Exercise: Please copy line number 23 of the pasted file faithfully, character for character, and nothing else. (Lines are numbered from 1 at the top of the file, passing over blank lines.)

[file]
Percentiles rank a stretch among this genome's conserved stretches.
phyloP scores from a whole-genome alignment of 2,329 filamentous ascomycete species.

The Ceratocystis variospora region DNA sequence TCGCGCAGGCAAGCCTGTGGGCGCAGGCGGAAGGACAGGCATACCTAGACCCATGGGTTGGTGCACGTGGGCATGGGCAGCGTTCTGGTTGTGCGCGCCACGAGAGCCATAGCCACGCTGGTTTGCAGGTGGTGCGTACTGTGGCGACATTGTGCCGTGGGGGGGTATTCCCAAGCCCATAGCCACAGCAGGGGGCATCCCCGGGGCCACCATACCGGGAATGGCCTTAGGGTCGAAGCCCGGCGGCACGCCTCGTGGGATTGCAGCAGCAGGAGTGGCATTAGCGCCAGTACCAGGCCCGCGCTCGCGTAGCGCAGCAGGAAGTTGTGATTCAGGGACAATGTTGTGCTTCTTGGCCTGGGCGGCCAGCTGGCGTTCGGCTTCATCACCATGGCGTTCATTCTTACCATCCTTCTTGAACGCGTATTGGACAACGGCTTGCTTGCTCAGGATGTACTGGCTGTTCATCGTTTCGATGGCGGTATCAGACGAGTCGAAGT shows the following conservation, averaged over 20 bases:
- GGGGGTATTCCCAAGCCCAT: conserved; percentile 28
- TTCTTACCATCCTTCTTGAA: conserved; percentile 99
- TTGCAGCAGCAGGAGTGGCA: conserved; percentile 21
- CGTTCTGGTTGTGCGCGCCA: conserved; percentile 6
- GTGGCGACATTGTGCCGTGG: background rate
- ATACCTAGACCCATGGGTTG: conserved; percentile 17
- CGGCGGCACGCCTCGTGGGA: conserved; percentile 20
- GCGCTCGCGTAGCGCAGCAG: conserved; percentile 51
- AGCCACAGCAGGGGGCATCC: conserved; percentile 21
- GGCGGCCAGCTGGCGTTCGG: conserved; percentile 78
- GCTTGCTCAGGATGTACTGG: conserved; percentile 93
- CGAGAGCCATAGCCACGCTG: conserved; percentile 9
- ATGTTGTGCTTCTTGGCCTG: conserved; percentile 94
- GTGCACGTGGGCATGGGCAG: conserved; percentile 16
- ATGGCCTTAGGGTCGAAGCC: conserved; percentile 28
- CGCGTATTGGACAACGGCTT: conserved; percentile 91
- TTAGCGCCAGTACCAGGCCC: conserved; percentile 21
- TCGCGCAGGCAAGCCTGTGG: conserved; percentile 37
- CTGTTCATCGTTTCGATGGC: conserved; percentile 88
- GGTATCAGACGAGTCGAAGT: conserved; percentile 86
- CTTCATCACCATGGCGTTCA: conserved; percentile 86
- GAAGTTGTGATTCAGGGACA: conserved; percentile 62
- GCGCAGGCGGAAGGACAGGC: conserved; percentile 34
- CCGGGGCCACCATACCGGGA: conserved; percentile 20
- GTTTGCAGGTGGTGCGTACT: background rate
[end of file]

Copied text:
- GGTATCAGACGAGTCGAAGT: conserved; percentile 86